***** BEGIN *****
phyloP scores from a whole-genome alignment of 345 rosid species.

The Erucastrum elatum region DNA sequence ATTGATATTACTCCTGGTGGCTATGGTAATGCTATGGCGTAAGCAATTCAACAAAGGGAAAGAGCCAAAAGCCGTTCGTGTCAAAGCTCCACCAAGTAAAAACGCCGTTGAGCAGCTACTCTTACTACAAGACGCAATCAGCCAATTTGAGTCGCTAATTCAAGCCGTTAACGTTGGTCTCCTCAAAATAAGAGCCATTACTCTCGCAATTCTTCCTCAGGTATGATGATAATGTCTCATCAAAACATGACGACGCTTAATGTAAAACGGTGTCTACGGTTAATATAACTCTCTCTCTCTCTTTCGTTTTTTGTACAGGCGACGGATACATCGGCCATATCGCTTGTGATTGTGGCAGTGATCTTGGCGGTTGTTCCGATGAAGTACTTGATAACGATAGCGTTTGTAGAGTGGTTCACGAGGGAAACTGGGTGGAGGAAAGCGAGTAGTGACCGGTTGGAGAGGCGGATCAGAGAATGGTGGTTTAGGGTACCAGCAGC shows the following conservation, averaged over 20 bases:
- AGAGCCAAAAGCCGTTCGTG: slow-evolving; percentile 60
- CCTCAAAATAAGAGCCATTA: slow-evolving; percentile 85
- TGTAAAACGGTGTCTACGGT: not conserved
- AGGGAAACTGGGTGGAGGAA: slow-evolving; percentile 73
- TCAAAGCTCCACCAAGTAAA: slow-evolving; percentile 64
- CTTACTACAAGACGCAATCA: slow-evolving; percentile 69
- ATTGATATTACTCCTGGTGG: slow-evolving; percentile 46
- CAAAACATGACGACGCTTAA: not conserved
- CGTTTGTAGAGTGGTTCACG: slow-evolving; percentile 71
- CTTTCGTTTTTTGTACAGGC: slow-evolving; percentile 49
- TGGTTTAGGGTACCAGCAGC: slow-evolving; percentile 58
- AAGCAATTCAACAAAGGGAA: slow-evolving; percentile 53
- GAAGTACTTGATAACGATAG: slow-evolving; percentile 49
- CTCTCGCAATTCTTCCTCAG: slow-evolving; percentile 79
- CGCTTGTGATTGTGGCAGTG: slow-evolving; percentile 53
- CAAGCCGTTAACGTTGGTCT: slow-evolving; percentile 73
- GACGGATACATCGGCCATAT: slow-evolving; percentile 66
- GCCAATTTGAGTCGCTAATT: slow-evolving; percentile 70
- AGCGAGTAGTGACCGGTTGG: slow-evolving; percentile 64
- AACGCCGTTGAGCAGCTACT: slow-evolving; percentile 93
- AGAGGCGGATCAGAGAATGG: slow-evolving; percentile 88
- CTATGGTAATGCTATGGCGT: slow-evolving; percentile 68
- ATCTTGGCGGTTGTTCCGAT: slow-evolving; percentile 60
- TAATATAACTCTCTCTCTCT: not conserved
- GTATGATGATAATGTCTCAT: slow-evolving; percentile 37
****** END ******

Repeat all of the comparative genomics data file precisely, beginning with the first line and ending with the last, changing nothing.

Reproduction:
phyloP scores from a whole-genome alignment of 345 rosid species.

The Erucastrum elatum region DNA sequence ATTGATATTACTCCTGGTGGCTATGGTAATGCTATGGCGTAAGCAATTCAACAAAGGGAAAGAGCCAAAAGCCGTTCGTGTCAAAGCTCCACCAAGTAAAAACGCCGTTGAGCAGCTACTCTTACTACAAGACGCAATCAGCCAATTTGAGTCGCTAATTCAAGCCGTTAACGTTGGTCTCCTCAAAATAAGAGCCATTACTCTCGCAATTCTTCCTCAGGTATGATGATAATGTCTCATCAAAACATGACGACGCTTAATGTAAAACGGTGTCTACGGTTAATATAACTCTCTCTCTCTCTTTCGTTTTTTGTACAGGCGACGGATACATCGGCCATATCGCTTGTGATTGTGGCAGTGATCTTGGCGGTTGTTCCGATGAAGTACTTGATAACGATAGCGTTTGTAGAGTGGTTCACGAGGGAAACTGGGTGGAGGAAAGCGAGTAGTGACCGGTTGGAGAGGCGGATCAGAGAATGGTGGTTTAGGGTACCAGCAGC shows the following conservation, averaged over 20 bases:
- AGAGCCAAAAGCCGTTCGTG: slow-evolving; percentile 60
- CCTCAAAATAAGAGCCATTA: slow-evolving; percentile 85
- TGTAAAACGGTGTCTACGGT: not conserved
- AGGGAAACTGGGTGGAGGAA: slow-evolving; percentile 73
- TCAAAGCTCCACCAAGTAAA: slow-evolving; percentile 64
- CTTACTACAAGACGCAATCA: slow-evolving; percentile 69
- ATTGATATTACTCCTGGTGG: slow-evolving; percentile 46
- CAAAACATGACGACGCTTAA: not conserved
- CGTTTGTAGAGTGGTTCACG: slow-evolving; percentile 71
- CTTTCGTTTTTTGTACAGGC: slow-evolving; percentile 49
- TGGTTTAGGGTACCAGCAGC: slow-evolving; percentile 58
- AAGCAATTCAACAAAGGGAA: slow-evolving; percentile 53
- GAAGTACTTGATAACGATAG: slow-evolving; percentile 49
- CTCTCGCAATTCTTCCTCAG: slow-evolving; percentile 79
- CGCTTGTGATTGTGGCAGTG: slow-evolving; percentile 53
- CAAGCCGTTAACGTTGGTCT: slow-evolving; percentile 73
- GACGGATACATCGGCCATAT: slow-evolving; percentile 66
- GCCAATTTGAGTCGCTAATT: slow-evolving; percentile 70
- AGCGAGTAGTGACCGGTTGG: slow-evolving; percentile 64
- AACGCCGTTGAGCAGCTACT: slow-evolving; percentile 93
- AGAGGCGGATCAGAGAATGG: slow-evolving; percentile 88
- CTATGGTAATGCTATGGCGT: slow-evolving; percentile 68
- ATCTTGGCGGTTGTTCCGAT: slow-evolving; percentile 60
- TAATATAACTCTCTCTCTCT: not conserved
- GTATGATGATAATGTCTCAT: slow-evolving; percentile 37